I got an almost immediate response to my resume and scheduled my first Skype interview with Spa management. Even still, the idea of teaching Pilates and Fitness for two years at a private resort island in Turks & Caicos had absolutely no appeal to me. I felt totally resistant to the idea of uprooting my life in NYC no matter how ungrounded it already was. I'd already moved three times in the last six years so, knowing that a two year contract would culminate in yet another apartment search made me cling even more desperately to all the familiar discomforts of being a forty-three year old single-itis sufferer with an unstable career and no place to live. At the very least, getting through each day gave me the satisfaction of being a survivor.
The interview process only solidified my resistance.
Over the course of two Skype interviews, the position seemed even less appealing than I’d already decided in my mind. There were no promises of an incredible career opportunity, no information about the company culture or its core values, and not even a job description. There was also no conversation about my skills or experience or how I might contribute positively to the guest experience. But I was forewarned about the potential for island fever. It was made quite clear that the resort island was exactly that; an island with a resort on it and nothing else. And that all resort amenities were strictly for guests; including the spa facilities where I'd be working. There'd be no soaking in the hot tubs or inhaling eucalyptus in the steam rooms; even after-hours. Spa services would only be available to me when therapists were learning new treatment protocols and needed practice bodies. I would, however, be living in tropical paradise with access to the beach; albeit the staff beach, away from the guests, comfy chaise lounges, shady umbrellas and fresh juices.
I was also forewarned that most employees (including my 13 housemates) would be other expats primarily from Southeast Asia (many with limited English) who are singularly focused on the financial opportunity. They work really hard from 9am-9pm, go home to unwind, sleep and repeat. (A willingness to work really hard was emphasized). So if an active social life or nightlife was important to me, I should take that into strong consideration. After all, there's no downtown scene with clubs, lounges, cafes or theaters. Just the resort. Oh, and fraternizing with the guests is only allowed upon permission from management.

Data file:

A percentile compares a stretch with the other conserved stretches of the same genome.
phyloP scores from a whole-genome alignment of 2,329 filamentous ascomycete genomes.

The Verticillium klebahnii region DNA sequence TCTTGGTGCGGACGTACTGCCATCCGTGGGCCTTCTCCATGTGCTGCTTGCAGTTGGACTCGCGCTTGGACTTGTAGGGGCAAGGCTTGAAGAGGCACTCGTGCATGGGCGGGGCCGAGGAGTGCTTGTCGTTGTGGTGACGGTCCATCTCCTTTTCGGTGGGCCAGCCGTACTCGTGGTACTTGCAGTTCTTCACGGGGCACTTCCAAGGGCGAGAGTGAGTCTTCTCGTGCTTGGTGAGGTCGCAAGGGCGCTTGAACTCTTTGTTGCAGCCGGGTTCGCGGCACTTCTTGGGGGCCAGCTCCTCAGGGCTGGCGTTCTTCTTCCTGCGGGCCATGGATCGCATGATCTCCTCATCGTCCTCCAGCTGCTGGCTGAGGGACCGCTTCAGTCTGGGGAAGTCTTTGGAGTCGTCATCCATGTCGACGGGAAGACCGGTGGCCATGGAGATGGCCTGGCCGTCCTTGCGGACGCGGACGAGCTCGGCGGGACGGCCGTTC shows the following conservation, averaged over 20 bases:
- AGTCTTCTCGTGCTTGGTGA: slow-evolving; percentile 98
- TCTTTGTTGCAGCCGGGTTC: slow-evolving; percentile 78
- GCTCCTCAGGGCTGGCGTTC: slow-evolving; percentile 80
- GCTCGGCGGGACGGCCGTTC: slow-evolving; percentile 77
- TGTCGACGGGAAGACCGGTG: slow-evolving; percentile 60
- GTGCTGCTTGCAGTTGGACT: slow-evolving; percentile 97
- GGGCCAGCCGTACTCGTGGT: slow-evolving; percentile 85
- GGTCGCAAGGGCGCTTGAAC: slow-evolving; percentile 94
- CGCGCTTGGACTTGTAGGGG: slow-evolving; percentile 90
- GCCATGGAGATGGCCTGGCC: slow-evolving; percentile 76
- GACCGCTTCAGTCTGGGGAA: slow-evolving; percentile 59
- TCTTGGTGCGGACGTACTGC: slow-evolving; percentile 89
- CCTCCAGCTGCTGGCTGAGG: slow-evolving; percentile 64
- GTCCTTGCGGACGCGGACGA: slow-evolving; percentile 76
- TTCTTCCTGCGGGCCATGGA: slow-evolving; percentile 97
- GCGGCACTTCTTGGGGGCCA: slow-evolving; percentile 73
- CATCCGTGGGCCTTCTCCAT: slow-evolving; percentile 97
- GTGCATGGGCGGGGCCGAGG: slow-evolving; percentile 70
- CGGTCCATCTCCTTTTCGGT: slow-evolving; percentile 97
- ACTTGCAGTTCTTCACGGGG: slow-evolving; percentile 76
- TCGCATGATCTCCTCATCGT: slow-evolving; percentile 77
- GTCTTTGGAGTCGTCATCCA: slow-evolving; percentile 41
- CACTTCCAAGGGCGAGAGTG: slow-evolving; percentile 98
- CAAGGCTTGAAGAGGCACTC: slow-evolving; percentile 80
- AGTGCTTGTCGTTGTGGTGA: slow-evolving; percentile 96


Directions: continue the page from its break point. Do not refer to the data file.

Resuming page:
I was also forewarned that people who prefer healthy food or have dietary restrictions tend to struggle on the island. Although lunch and dinner would be provided daily at the staff canteen, the menu would mainly consist of fried chicken, fried fish, white rice (for the Asians), rice and peas (for the locals) and "burger day" (for the Americans). Oh, and limited vegetables which are usually drenched in oil. The good news was that I could order take-out from the resort's two award-winning restaurants plus certain grocery items from the kitchen or pantry like chicken, steak, eggs, bacon, a limited assortment of fresh veggies and some dry goods. But the nearest grocery store would be a 25 minute boat ride away on another island. That meant I'd only be able to go shopping on my one day off per week because boats don't run like the subway system. Transportation to and from the resort would be limited to the arrival and departure times of the guests. That might require catching a 6:30am boat and returning at 3:30pm.
At the end of each interview with different people from the management team, I was told I had quite an impressive resume, that I came highly recommended and seemed ideal for the position -- on paper. But they wanted to make sure the island was ideal for me -- in real life. Aha! So that cryptic interview process was a unique vetting system to weed out those who might be good and experienced teachers, but abandon the job once the novelty of living on a private resort island turns into loneliness, isolation, boredom and island fever. They wanted to see whether or not I was high maintenance or adaptable. If I could embrace a completely different lifestyle where "convenient" and "readily accessible" is rare and the pace is much slower. If I could comfortably live and work within an international community of skilled professionals and do so respectfully.
The irony was, the interview process was far more of a turn-off than the lifestyle change or possibility of island fever. As much as I appreciated management not falsely glamorizing the position, I still wanted to be enticed with a few exciting possibilities. I wanted them to woo me at least a little bit.
But something told me not to dismiss this opportunity. After all, it did arrive at a most auspicious time in my life. So I kept trying to think of this as a smart financial opportunity like the other expats apparently do. Surely I could keep my nose to the grindstone for two years even if it was merely money that fueled my interest rather than passion.
So I accepted an invitation to visit the island for my third interview.